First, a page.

8th Global Assembly – Turkey 2014

The group photo taken at the Miniaturk Parc during the SWYAA Global Assembly in Turkey 2014

On the 30th of August 2014 more than 150 representatives from 24 nations worldwide gathered in Istanbul, Turkey to attend the 8th SWYAA Global Assembly hosted by SWYAA Turkey and IYEO (International youth exchange organisation of Japan). The week offered great opportunities for networking, reviving old friendships, experiencing historical sights and discovering todays vibrant modern Turkey.

Aye, Istanbul – the capital of the world! Once it was indeed, and the historic legacy of the city really followed us through the days spent in this assumingly 20-million cultural melting pot. Many alumnis had taken the chance to get together even before the program started – and arrive early to sample some tea, kebap and balaklava and roam the narrow paths of the spice market or the night activities around Taksim square.

Day 1: Historic start and Bosphorus cruise night
Gül, Seda, Didem, Busra, Hassan and Recep welcomed us on the first day of the official program, before swiftly ushering the crowd onto our buses, which would accompany us through the streets and bridges of Istanbul the coming week. First official stop was a courtesy lunch and visit to the Fatih Municipality of Istanbul where we had the great honor to be greated by the mayor Mustafa Demir. A short talk and brief historic account of Istanbuls past and the city walls made up the educational part of the occation. No one could suspect that our group of SWY:ers would turn the lunch reception into a dancing party when the music started – and we hadn’t even passed noon.

Photo by Carolina Hawranek

Great atmosphere and happy smiles at the Fatih Municipality official lunch reception.

The must-see-spots and Opening ceremony onboard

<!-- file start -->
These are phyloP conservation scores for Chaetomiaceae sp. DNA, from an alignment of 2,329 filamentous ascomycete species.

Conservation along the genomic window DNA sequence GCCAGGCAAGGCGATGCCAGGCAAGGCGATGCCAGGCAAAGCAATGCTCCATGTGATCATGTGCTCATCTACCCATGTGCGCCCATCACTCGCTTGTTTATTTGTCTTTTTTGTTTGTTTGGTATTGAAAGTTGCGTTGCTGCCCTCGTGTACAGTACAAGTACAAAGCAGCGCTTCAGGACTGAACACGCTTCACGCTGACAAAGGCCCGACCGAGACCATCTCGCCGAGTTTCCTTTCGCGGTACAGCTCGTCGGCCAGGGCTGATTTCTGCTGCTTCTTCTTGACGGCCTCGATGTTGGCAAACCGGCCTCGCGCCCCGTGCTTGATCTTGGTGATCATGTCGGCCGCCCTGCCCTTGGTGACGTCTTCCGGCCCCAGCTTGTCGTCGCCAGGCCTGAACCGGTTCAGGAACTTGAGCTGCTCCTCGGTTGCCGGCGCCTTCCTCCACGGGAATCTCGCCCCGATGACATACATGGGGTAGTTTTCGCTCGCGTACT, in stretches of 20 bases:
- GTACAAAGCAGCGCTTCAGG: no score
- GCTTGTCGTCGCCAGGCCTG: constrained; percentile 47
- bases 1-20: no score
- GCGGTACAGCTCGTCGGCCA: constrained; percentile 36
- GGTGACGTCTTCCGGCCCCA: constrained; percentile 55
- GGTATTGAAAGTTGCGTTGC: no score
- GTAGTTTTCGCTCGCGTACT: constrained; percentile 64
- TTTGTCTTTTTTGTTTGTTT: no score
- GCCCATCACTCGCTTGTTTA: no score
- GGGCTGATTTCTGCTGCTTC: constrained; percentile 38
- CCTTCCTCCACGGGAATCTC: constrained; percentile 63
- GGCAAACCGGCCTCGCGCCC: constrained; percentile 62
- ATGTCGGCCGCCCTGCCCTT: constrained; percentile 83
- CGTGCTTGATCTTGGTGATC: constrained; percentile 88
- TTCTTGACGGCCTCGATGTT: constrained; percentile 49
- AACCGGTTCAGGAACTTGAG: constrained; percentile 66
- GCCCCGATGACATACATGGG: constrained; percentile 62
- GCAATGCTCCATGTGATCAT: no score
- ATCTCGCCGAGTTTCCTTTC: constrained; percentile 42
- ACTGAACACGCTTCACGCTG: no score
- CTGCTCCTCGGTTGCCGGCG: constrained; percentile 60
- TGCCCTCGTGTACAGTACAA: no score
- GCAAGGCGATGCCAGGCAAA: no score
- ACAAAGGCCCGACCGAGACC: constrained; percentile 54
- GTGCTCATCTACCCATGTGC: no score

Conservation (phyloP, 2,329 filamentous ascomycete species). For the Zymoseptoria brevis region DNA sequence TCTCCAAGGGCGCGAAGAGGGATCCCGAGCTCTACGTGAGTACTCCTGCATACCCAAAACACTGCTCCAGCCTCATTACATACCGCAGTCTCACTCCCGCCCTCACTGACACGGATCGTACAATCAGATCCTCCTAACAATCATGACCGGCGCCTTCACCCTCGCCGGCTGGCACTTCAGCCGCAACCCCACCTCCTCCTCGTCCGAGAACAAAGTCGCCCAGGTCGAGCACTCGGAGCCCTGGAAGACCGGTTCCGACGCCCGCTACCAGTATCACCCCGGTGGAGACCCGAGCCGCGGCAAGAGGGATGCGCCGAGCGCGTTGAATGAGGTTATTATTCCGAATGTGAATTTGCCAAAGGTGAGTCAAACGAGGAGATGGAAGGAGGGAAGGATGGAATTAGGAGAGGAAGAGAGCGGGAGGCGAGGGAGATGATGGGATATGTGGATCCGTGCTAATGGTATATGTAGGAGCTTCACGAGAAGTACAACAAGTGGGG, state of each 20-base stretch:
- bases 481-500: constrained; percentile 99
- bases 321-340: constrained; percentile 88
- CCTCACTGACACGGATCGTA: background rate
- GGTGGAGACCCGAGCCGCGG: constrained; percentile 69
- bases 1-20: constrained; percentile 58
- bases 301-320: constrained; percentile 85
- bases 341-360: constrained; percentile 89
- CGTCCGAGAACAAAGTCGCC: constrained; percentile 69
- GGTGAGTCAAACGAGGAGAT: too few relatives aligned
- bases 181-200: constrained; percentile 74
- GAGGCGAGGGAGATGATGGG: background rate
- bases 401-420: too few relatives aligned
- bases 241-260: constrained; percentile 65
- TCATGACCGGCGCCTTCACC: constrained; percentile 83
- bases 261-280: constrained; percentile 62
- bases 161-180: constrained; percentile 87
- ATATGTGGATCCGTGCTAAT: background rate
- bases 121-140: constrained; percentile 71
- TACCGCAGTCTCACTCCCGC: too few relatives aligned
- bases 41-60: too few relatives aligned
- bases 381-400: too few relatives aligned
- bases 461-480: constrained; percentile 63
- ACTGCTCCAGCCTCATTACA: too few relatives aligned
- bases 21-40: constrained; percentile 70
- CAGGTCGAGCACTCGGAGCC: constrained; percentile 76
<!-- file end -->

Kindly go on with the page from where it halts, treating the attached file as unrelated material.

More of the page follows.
The afternoon was spend strolling through Sultanahmed Square, and visiting some of the cities most prominent landmarks and cultural historical sight – such as the Hagia Sophia Mosque and arceological museum, The Blue Mosque and the Yerebatan Cistern among others. The evening was dedicated to the official Opening ceremony – very appropriately hosted onboard a cruise ship on the Bosphorus river.

An abundant selection of fine Turkish cuisine and music set a great atmosphere. Our hosts and representatives of the Cabinet Office of Japan managed to capture a lot of the global SWY spirit and emotion in only a few spoken words, a poem, a song and a short silence to commemorate our absent friends and those in our community who have left us much to early. As we mingled on the top deck the glistening sights of the city slowly passed by in the crisp evening air of the Istanbul night. And so, only three days remained.

Photo by Carolina Hawranek

Fireworks as we sail down the Bosphorus river in the Istanbul night.

Day 2: Heybeliada and Büyükada islands – Istanbul from the water
The second day of the programme was island-hopping-day with study visits and turkish cuisine sampling.  The boat ride out to the Prince islands – Heybeliada and Büyükada islands – offered plenty of time to catch up on the socialising, singing and (for those in need) taking a nap on the waves. After a gruelling uphill walk for half an hour, we reached the summit and goal of our first destination – the Theological School of Halki – situated in the old orthodox Ayatriada monastary with breathtaking views over the hills and islands of Istanbul.